10. 10. A method as described in claim 7 wherein said scaling and said adjusting are performed on a motion vector mv=(dx, dy) that is adjusted and scaled in the vector mvs=(dsx, dsy) using the following equations:
    { d sx = ( d x · w extract + sign [ d x ] · w base / 2 ) / w base + 4 · ( x orig , r - x orig ) d sy = ( d y · h extract + sign [ d y ] · h base / 2 ) / h base + 4 · ( y orig , r - y orig )
    wherein sign[x] is equal to 1 when x is positive, (−1) when x is negative, and 0 when x equals 0 and the symbols with subscript “r” represent the geometrical parameters of the corresponding reference picture.
  11. 11. A method as described in claim 7 wherein said prediction comprises textural prediction.
  12. 12. A method as described in claim 7 wherein said prediction comprises residual preciction.
  13. 13. A method as described in claim 7 wherein said scaling and said adjusting are applied to a all motion vectors of a prediction macroblock MB_pred.
  14. 14. A system for predicting an enhancement layer area, defined by a cropping window, from a base layer in a spatially-scalable video codec, said system comprising:
    a) a calculator for calculating a base-layer motion vector in a direction for an image block in said base layer;
    b) a scaler for scaling said base-layer motion vector based on the ratio of a dimension of said cropping window in said direction to a dimension of said base layer in said direction; and
    c) an adjustor for adjusting said scaled motion vector to account for motion of said cropping window from a location of a cropping window in a reference picture.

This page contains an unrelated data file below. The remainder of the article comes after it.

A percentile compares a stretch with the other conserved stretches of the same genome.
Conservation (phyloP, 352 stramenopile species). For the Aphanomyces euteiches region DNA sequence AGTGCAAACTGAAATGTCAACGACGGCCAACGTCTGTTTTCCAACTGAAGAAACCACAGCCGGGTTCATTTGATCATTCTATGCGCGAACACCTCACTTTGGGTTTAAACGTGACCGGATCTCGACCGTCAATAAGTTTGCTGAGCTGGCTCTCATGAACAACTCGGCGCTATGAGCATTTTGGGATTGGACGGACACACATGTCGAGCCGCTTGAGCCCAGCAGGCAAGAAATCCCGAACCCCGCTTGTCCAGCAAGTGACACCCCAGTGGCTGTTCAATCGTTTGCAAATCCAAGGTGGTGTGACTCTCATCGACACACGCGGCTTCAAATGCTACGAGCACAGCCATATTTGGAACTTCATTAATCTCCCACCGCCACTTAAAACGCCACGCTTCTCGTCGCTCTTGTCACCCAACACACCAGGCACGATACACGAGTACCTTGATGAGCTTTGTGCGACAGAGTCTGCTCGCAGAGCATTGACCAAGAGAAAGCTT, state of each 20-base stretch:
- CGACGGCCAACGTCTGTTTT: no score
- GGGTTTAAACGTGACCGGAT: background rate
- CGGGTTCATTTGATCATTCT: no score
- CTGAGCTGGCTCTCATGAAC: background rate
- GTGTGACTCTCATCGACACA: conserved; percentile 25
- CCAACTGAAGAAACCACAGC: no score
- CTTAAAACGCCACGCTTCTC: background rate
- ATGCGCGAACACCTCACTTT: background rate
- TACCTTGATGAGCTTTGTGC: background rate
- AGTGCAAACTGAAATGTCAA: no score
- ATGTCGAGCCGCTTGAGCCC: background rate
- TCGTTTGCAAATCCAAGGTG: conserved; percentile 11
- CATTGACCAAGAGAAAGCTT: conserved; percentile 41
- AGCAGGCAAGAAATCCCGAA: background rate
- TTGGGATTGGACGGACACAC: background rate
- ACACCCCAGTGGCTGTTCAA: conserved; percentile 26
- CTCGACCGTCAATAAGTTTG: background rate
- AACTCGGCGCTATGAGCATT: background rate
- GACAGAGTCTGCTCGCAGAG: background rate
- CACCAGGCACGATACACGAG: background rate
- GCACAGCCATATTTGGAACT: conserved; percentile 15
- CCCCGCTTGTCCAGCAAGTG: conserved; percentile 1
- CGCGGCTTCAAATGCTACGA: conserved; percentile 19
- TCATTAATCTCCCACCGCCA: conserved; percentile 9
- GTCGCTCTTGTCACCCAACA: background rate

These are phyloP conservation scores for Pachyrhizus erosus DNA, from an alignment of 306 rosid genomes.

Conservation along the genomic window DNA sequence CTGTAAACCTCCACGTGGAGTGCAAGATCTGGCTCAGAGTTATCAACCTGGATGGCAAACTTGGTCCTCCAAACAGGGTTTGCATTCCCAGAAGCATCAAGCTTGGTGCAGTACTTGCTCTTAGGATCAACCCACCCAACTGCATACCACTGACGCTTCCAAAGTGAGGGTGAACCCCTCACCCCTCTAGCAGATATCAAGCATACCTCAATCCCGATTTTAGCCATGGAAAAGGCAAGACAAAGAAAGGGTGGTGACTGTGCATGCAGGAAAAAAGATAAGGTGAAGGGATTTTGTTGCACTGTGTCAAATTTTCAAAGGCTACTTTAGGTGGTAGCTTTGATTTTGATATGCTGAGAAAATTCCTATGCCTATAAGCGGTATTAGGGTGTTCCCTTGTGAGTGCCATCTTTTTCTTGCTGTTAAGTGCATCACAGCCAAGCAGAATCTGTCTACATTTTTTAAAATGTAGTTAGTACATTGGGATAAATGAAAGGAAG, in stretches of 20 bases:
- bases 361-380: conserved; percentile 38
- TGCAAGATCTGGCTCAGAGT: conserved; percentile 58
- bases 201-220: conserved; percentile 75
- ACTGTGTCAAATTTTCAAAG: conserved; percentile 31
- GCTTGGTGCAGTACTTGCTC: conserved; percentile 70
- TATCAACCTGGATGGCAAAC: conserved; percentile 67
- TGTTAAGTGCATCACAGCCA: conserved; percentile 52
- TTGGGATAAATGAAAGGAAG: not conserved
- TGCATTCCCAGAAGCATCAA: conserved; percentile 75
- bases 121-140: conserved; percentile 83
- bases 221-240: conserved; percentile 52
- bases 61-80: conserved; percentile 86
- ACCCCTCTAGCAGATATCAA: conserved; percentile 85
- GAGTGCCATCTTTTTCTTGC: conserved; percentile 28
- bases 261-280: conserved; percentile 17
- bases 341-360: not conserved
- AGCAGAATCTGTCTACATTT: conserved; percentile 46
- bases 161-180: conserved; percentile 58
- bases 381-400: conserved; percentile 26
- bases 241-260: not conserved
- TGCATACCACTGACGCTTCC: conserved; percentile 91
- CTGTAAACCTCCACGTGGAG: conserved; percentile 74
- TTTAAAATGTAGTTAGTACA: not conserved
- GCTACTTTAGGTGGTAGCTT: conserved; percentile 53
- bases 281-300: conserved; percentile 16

15. 15. A method as described in claim 14 further comprising a predicter for predicting an enhancement layer using said adjusted, scaled motion vector.
  16. 16. A method as described in claim 14 wherein said scaling and said adjusting are each performed in two orthogonal directions.
  17. 17. A method as described in claim 14 wherein said scaling and said adjusting are performed on a motion vector mv=(dx, dy) that is adjusted and scaled in the vector mvs=(dsx, dsy) using the following equations:
    { d sx = ( d x · w extract + sign [ d x ] · w base / 2 ) / w base + 4 · ( x orig , r - x orig ) d sy = ( d y · h extract + sign [ d y ] · h base / 2 ) / h base + 4 · ( y orig , r - y orig )
    wherein sign[x] is equal to 1 when x is positive, (−1) when x is negative, and 0 when x equals 0 and the symbols with subscript “r” represent the geometrical parameters of the corresponding reference picture.
  18. 18. A method as described in claim 14 wherein said prediction comprises textural prediction.
  19. 19. A method as described in claim 14 wherein said prediction comprises residual prediction.
  20. 20. A method as described in claim 14 wherein said scaling and said adjusting are applied to a all motion vectors of a prediction macroblock MB_pred.